The memo sets out the definition of "sanctuary jurisdiction" for the administration
The policy is substantially more narrow than the rhetoric of the administration
The Trump administration will not go after all federal funds from so-called sanctuary cities, the Justice Department announced Monday – an acknowledgment that making good on such a threat would likely have been impossible.
The guidance from Attorney General Jeff Sessions makes clear that the actual policies the administration will pursue are narrower than described by the rhetoric from President Donald Trump.
The memo clarified a portion of Trump’s January executive order on immigration, which administration officials originally touted as a shot across the bow to all cities who do not comply with federal immigration enforcement.
The executive order, though, was loose on details and said the attorney general and homeland security secretary would later articulate a definition of “sanctuary jurisdiction” in terms of the order – which Monday’s missive delivers on.
Legal scholars as well as state and local officials had long maintained that court decisions, including one on Obamacare, prevent the government from pulling federal funds to coerce jurisdictions into action. A federal judge in California agreed in theory last month, blocking the administration from enforcing the order by taking away federal funds beyond those Justice Department grants that already have preconditions built into them.
Monday’s memo from Sessions makes clear that the definition of “sanctuary jurisdiction” for the Trump administration will be narrow, specifically limited to localities that “willfully refuse to comply” with a piece of federal law requiring local jurisdictions to communicate citizenship status information with the federal government.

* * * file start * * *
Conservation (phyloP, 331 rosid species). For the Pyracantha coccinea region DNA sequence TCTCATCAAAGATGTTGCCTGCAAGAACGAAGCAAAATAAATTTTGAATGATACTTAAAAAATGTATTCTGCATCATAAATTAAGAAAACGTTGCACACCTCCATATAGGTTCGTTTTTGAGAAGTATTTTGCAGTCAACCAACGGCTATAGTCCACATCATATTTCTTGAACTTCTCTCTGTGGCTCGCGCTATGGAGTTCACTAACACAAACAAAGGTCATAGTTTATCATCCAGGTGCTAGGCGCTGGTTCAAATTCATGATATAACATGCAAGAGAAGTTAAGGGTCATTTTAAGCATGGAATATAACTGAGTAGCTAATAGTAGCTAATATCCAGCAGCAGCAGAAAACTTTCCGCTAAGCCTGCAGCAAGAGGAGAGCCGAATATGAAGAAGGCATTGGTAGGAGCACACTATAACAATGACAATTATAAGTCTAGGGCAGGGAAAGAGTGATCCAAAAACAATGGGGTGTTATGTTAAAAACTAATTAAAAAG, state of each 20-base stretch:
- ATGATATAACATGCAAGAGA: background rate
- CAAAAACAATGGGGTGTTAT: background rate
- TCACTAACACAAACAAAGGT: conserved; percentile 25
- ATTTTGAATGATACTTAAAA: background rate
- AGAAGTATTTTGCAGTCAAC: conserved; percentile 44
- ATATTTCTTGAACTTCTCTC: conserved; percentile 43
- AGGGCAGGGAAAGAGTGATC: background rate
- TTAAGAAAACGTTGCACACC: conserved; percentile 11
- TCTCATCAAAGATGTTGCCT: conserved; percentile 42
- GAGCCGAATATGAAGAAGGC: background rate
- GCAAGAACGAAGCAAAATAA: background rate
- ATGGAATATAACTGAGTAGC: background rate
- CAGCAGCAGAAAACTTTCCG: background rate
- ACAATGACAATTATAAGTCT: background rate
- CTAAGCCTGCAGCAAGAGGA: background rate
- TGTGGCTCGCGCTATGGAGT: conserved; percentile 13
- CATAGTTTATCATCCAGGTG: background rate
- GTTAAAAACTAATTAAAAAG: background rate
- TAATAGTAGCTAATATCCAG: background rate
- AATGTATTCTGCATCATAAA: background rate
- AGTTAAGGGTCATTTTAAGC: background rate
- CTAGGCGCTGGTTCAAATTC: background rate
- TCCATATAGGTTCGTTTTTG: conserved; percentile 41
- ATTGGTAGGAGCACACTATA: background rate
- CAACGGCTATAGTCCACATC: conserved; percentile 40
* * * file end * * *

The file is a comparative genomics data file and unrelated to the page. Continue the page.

The memo also makes clear that the only federal funding at stake as punishment would be grants from the departments of Justice and Homeland Security.
That definition is far narrower than the conventional use of the term sanctuary city, and the vast majority of cities and states already comply with that piece of the law. In fact, the Obama administration first implemented the policy of requiring compliance with that piece of law for Justice grants last year.
Sessions said the administration has been pressuring jurisdictions on a host of other immigration enforcement-related issues – and will continue to do so – but that those issues will not factor into funding decisions.
The administration earlier this year began issuing a weekly report of so-called “declined detainers” – requests made to local law enforcement to hold individuals up to 48 hours beyond what would be legally required so that Immigration and Customs Enforcement can pick them up on immigration-related concerns. So-called sanctuary jurisdictions often have a policy of not honoring such requests because, they say, some courts have ruled it unconstitutional or out of concern of jeopardizing the cooperation of potential witnesses and victims of crimes.
The Department of Homeland Security indefinitely suspended the report after three weeks amid complaints about its accuracy and backlash from jurisdictions who objected to being called out.